Controller 12 is shown in FIG. 1 as a conventional microcomputer including: microprocessor unit 102, input/output ports 104, read-only memory 106, random access memory 108, keep alive memory 110, and a conventional data bus. Controller 12 may store instructions to carry out one or more control routines, such as the method described below with respect to FIG. 3. Controller 12 is shown receiving various signals from sensors coupled to engine 10, in addition to those signals previously discussed, including: engine coolant temperature (ECT) from temperature sensor 112 coupled to cooling sleeve 114; a position sensor 134 coupled to an accelerator pedal 130 for sensing accelerator position adjusted by foot 132; a measurement of engine manifold pressure (MAP) from pressure sensor 121 coupled to intake manifold 44; boost pressure from pressure sensor 122 exhaust gas oxygen concentration from oxygen sensor 126; an engine position sensor from a Hall effect sensor 118 sensing crankshaft 40 position; a measurement of air mass entering the engine from sensor 120 (e.g., a hot wire air flow meter); and a measurement of throttle position from sensor 58. Barometric pressure may also be sensed (sensor not shown) for processing by controller 12. In a preferred aspect of the present description, engine position sensor 118 produces a predetermined number of equally spaced pulses every revolution of the crankshaft from which engine speed (RPM) can be determined.

Also depicted in the example of FIG. 1 are components of a cooling circuit according to an example of the present disclosure. The cooling circuit may include a pump 2a, heat exchanger 2b, and ventilation vessel 2c as well as corresponding coolant lines, depicted as the dashed lines in FIG. 1. Further, a bearing housing 4 of the turbocharger shaft 161 may be supplied with coolant from the engine after passing through the cylinder block 1b and/or cylinder head 1a. To control flow of coolant through the bearing housing 4, a valve 6 may be included. Valve 6 may be a manual that is controlled internally based on coolant temperature, for example. In other embodiments, valve 6 may be an automatic valve that is controlled by controller 12 based on one or more operating parameters, including engine load, coolant temperature, etc. Additional information regarding the cooling circuit will be described below with respect to FIG. 2.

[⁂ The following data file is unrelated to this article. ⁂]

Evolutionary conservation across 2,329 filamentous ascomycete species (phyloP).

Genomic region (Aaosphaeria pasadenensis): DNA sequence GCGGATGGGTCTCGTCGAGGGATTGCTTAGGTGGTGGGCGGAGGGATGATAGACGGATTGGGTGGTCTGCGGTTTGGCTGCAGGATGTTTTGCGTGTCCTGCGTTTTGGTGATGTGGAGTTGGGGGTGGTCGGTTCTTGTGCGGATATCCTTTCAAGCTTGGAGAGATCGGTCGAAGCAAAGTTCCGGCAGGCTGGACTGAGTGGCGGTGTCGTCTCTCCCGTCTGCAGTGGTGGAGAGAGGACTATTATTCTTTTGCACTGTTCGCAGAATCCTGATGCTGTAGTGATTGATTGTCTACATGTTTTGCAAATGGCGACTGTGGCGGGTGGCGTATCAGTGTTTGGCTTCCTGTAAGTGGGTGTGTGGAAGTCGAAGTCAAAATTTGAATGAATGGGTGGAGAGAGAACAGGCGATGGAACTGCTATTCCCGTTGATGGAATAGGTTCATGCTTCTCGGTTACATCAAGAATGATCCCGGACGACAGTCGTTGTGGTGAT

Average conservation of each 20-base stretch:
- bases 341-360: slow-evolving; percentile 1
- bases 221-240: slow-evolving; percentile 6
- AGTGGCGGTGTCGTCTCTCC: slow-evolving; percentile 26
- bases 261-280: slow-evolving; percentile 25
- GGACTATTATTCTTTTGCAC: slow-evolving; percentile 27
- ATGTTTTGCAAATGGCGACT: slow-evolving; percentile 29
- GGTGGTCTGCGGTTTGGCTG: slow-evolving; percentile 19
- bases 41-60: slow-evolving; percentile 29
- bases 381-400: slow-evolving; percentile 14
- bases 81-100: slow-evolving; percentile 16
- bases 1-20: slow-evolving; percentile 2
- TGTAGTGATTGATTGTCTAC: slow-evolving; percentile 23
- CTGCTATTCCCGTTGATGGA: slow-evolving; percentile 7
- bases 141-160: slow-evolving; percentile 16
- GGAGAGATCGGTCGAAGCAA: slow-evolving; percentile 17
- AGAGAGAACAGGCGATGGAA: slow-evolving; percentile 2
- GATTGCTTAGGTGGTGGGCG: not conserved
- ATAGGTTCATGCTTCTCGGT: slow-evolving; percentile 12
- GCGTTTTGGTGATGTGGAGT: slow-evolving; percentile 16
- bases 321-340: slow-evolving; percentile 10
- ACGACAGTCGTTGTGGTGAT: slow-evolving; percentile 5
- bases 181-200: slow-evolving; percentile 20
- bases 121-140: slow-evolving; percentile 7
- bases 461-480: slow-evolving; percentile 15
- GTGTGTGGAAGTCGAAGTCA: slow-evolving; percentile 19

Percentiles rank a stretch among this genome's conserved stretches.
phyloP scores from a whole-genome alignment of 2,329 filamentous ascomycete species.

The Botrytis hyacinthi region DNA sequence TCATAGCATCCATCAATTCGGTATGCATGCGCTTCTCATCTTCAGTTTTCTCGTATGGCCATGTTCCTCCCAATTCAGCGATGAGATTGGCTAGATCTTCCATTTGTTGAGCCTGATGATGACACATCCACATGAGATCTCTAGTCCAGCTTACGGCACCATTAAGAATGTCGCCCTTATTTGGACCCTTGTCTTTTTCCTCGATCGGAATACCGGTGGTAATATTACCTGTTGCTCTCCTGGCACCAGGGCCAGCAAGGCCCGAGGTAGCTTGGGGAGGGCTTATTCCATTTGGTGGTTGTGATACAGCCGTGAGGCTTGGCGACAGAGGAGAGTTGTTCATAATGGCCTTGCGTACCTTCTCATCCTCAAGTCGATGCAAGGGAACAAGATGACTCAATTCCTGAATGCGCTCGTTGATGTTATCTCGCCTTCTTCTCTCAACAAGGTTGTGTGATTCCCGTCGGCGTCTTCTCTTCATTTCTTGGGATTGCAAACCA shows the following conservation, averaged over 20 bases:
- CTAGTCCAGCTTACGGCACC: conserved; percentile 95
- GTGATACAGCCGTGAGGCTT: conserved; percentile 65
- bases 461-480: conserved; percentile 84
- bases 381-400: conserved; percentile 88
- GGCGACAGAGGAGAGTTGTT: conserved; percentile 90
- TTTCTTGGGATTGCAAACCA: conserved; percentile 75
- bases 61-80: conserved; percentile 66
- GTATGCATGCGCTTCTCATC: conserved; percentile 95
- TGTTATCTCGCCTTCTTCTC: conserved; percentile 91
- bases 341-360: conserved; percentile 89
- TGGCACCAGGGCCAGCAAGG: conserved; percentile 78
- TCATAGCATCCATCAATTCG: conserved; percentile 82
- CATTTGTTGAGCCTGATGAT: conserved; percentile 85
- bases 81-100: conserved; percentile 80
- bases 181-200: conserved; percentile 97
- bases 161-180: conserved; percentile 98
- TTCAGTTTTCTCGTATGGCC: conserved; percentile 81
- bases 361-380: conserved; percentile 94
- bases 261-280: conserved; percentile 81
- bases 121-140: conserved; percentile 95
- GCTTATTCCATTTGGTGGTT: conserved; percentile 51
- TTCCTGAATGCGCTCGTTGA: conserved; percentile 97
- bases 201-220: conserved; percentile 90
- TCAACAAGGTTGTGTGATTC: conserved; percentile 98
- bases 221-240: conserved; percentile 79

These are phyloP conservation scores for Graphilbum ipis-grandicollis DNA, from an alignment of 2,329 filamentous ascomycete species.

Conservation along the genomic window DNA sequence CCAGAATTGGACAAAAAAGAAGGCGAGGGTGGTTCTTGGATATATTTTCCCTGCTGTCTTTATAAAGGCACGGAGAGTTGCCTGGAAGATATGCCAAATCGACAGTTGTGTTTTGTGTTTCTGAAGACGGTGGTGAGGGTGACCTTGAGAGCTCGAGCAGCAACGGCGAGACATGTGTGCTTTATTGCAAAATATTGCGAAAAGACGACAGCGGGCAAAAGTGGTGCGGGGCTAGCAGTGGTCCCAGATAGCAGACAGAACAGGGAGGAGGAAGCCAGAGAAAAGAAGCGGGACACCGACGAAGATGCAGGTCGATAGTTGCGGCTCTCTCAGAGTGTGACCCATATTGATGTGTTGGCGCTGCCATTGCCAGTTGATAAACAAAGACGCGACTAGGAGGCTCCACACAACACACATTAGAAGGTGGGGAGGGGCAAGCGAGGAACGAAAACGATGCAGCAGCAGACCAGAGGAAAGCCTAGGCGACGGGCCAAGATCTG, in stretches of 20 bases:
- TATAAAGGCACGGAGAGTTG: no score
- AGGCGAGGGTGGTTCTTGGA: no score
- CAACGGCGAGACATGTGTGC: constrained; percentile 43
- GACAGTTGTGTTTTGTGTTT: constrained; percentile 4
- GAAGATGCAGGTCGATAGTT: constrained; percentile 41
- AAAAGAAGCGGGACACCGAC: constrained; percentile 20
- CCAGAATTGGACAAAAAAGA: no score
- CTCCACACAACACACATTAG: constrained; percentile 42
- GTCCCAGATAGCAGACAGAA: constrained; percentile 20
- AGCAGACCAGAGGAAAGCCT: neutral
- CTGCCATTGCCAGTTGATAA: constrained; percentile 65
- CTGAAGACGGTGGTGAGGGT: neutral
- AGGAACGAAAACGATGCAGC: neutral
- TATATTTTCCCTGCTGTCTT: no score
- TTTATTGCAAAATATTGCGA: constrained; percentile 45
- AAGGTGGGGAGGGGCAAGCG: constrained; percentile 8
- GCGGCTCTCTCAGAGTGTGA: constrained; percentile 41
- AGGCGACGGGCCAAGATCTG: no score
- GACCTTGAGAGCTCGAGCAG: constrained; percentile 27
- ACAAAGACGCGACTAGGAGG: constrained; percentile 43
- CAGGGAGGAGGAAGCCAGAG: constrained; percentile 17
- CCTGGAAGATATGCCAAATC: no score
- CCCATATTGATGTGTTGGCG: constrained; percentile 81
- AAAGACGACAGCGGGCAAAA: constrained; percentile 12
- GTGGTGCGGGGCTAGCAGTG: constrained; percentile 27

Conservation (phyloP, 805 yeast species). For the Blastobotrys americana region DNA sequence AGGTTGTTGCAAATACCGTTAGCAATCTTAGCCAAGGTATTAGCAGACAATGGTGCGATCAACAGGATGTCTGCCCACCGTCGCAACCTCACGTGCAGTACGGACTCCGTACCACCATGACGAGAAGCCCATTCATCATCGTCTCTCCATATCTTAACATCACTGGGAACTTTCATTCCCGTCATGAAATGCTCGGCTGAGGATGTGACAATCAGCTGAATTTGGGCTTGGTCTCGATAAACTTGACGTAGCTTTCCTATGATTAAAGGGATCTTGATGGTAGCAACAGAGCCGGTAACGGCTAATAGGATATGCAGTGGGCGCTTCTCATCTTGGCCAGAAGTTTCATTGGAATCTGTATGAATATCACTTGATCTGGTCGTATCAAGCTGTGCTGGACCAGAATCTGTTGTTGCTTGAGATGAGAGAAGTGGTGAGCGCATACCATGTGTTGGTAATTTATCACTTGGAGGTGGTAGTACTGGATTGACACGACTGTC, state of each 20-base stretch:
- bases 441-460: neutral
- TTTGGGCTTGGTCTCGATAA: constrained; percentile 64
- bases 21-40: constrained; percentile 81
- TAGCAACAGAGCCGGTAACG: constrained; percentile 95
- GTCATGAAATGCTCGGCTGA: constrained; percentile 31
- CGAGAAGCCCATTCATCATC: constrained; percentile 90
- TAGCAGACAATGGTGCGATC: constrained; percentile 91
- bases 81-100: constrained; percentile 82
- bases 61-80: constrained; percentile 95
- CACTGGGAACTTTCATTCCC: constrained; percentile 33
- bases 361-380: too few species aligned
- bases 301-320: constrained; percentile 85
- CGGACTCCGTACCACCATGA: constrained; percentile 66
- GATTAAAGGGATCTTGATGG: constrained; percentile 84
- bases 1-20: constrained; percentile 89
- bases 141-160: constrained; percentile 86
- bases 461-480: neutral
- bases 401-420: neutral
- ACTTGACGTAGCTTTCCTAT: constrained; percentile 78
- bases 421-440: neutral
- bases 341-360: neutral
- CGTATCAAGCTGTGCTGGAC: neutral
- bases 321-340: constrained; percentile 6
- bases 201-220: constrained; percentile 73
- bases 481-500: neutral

During operation, each cylinder within engine 10 typically undergoes a four stroke cycle: the cycle includes the intake stroke, compression stroke, expansion stroke, and exhaust stroke. During the intake stroke, generally, the exhaust valve 54 closes and intake valve 52 opens. Air is introduced into combustion chamber 30 via intake manifold 44, and piston 36 moves to the bottom of the cylinder so as to increase the volume within combustion chamber 30. The position at which piston 36 is near the bottom of the cylinder and at the end of its stroke (e.g. when combustion chamber 30 is at its largest volume) is typically referred to by those of skill in the art as bottom dead center (BDC). During the compression stroke, intake valve 52 and exhaust valve 54 are closed. Piston 36 moves toward the cylinder head so as to compress the air within combustion chamber 30. The point at which piston 36 is at the end of its stroke and closest to the cylinder head (e.g. when combustion chamber 30 is at its smallest volume) is typically referred to by those of skill in the art as top dead center (TDC). In a process hereinafter referred to as injection, fuel is introduced into the combustion chamber. In some examples, fuel may be injected to a cylinder a plurality of times during a single cylinder cycle. In a process hereinafter referred to as ignition, the injected fuel is ignited by compression ignition resulting in combustion. During the expansion stroke, the expanding gases push piston 36 back to BDC. Crankshaft 40 converts piston movement into a rotational torque of the rotary shaft. Finally, during the exhaust stroke, the exhaust valve 54 opens to release the combusted air-fuel mixture to exhaust manifold 48 and the piston returns to TDC. Note that the above is described merely as an example, and that intake and exhaust valve opening and/or closing timings may vary, such as to provide positive or negative valve overlap, late intake valve closing, or various other examples. Further, in some examples a two-stroke cycle may be used rather than a four-stroke cycle.

While the example depicted in FIG. 1 includes a diesel engine, the expression “internal combustion engine” as used herein may encompass diesel engines, spark-ignition engines (e.g., gasoline) and also hybrid internal combustion engines.

FIG. 2 schematically shows the supercharged liquid-cooled internal combustion engine 10 together with the coolant flows (indicated by arrows). The internal combustion engine 10 comprises a cylinder head 1a which is connected at an assembly end side 1c to a cylinder block 1b.

To form the engine cooling arrangement 2, a pump 2a is provided upstream of the cylinder block 1b and directly adjacent to the cylinder block 1b, by which pump coolant is conveyed through a cooling circuit 2. Here, the coolant flows through the cylinder block 1b and the cylinder head 1a and, downstream, is supplied back to the pump 2a via a heat exchanger 2b, and the cooling circuit 2 is thereby closed. The radiator 2b which serves as a heat exchanger 2b is connected to a ventilation vessel 2c from which the coolant is supplied back to the cooling circuit 2 by being introduced into the cooling circuit 2 upstream of the pump 2a.